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Crooners - Released May 21, 2001 | RCA Records Label

Perry Como Christmas features the vocalist's soothing renditions of 22 songs of the season. Alongside holiday standards as "The Christmas Song," "O Holy Night," and "Santa Claus Is Coming to Town" are equally enjoyable but lesser-heard cuts including "I Wish It Could Be Christmas Forever," "The Christmas Symphony," and "There Is No Christmas Like a Home Christmas." Any fan of Perry Como will want to add this disc to their holiday collection. ~ Al Campbell
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Pop - Released April 1, 1968 | RCA - Legacy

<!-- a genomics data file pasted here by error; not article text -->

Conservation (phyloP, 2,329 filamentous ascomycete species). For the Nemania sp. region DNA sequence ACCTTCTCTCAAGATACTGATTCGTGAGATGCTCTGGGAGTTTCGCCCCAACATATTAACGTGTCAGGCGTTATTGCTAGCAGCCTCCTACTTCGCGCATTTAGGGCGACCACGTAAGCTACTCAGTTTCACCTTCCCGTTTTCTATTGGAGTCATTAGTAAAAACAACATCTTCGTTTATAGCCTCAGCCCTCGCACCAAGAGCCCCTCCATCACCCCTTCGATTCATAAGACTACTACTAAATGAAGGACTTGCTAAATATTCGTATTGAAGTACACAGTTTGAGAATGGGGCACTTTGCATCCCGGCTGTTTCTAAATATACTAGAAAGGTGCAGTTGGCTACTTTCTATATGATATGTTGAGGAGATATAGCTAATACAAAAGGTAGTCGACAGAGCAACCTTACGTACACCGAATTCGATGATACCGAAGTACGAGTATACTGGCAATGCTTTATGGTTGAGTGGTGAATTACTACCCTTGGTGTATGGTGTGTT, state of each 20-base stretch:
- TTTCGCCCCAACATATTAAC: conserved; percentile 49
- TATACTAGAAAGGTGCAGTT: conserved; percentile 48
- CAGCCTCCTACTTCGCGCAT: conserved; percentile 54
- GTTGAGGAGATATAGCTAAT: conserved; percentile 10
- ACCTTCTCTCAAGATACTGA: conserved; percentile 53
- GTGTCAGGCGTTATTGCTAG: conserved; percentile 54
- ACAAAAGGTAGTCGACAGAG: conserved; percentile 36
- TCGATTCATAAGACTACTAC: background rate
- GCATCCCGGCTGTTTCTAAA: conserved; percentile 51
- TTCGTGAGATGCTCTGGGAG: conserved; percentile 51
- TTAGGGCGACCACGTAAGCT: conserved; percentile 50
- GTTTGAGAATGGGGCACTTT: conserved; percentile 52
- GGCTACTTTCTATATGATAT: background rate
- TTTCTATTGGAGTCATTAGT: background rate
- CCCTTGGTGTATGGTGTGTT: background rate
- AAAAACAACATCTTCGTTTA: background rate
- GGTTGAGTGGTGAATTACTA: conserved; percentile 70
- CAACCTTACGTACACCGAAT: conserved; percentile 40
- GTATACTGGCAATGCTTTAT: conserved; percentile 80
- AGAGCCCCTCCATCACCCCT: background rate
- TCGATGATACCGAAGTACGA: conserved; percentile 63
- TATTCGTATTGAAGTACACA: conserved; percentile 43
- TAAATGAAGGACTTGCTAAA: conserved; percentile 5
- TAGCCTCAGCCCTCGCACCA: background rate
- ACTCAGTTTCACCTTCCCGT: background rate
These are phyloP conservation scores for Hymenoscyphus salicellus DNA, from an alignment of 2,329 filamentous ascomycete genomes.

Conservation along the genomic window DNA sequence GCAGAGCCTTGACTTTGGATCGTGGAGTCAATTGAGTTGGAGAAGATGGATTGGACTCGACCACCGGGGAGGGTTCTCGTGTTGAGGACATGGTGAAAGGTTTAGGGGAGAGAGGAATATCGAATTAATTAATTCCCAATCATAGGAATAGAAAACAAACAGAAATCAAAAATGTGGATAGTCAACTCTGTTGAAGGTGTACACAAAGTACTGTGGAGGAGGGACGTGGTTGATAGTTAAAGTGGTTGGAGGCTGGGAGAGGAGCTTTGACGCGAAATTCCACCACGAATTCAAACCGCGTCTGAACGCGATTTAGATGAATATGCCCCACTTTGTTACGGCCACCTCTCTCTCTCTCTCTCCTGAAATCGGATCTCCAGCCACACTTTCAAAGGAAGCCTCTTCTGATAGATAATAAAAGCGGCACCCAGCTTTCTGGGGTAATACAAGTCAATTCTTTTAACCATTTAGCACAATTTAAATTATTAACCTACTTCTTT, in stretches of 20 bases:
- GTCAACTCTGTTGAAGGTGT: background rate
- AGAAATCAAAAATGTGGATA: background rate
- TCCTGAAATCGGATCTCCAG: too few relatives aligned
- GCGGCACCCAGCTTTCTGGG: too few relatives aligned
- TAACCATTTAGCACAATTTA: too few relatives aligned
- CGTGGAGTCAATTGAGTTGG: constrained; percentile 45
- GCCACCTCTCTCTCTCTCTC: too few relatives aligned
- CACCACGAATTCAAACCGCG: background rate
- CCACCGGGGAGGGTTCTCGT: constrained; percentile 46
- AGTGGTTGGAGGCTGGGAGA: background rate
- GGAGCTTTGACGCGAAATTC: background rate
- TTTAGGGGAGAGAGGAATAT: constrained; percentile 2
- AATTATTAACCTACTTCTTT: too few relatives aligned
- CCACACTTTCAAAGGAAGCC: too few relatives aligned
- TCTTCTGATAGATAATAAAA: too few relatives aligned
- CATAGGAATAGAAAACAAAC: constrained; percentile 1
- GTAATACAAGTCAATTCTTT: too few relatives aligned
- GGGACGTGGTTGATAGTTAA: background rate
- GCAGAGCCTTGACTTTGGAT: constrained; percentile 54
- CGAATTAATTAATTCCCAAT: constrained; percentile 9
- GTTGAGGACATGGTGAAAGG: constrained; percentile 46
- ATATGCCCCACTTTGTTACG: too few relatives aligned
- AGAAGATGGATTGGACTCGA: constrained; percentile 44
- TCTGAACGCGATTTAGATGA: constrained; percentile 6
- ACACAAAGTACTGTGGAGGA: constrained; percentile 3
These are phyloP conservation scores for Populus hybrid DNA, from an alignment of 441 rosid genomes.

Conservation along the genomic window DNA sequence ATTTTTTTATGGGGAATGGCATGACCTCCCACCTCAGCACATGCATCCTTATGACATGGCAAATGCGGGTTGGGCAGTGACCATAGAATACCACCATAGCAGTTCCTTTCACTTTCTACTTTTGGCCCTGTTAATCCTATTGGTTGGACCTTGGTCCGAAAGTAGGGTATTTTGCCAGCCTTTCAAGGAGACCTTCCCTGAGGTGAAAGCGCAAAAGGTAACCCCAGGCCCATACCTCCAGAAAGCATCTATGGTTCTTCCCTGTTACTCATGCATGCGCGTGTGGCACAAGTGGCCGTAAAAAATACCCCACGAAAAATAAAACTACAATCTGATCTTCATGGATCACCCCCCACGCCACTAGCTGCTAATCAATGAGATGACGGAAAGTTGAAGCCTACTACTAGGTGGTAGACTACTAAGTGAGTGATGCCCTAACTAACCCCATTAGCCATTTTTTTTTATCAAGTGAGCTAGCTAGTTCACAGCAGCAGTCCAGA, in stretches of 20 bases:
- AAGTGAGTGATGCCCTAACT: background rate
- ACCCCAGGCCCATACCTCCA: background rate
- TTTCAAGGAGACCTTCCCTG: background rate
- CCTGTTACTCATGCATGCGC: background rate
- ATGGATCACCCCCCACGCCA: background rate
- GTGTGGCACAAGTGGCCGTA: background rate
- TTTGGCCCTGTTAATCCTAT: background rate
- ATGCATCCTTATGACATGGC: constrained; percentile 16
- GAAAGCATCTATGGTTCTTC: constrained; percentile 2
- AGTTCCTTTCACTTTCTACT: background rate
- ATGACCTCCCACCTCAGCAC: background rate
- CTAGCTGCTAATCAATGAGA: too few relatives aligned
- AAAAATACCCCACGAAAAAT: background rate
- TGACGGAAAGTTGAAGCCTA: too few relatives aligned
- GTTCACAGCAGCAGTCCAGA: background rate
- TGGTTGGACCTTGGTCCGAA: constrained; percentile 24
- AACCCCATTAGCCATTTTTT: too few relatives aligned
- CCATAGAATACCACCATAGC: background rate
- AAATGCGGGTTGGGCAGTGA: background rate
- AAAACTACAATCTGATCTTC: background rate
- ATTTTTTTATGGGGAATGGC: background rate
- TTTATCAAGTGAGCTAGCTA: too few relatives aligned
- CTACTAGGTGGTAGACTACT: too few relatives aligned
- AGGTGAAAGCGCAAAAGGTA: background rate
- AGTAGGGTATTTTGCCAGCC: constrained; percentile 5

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Vocalist Perry Como's 16th studio album for RCA, 1968's Look to Your Heart, showcased the popular singer's mellow style. Look to Your Heart came on the heels of Como's equally well-received holiday effort, The Perry Como Christmas Album, and featured a set of romantic, heartfelt ballads. As with many Como efforts during the '60s, Look to Your Heart finds him backed throughout by lush, atmospheric orchestration. Also included are cuts Como recorded with the Ray Charles Singers, including "In These Crazy Times." Here, Como lends his distinctive burnished croon to such songs as "My Cup Runneth Over," "Sunrise Sunset," "When You're in Love," "You're Nearer," and others. [The 2015 Real Gone Music reissue of Look to Your Heart includes both alternate and previously unreleased tracks from the sessions.] ~ Matt Collar
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Pop - Released August 8, 2014 | Legacy Recordings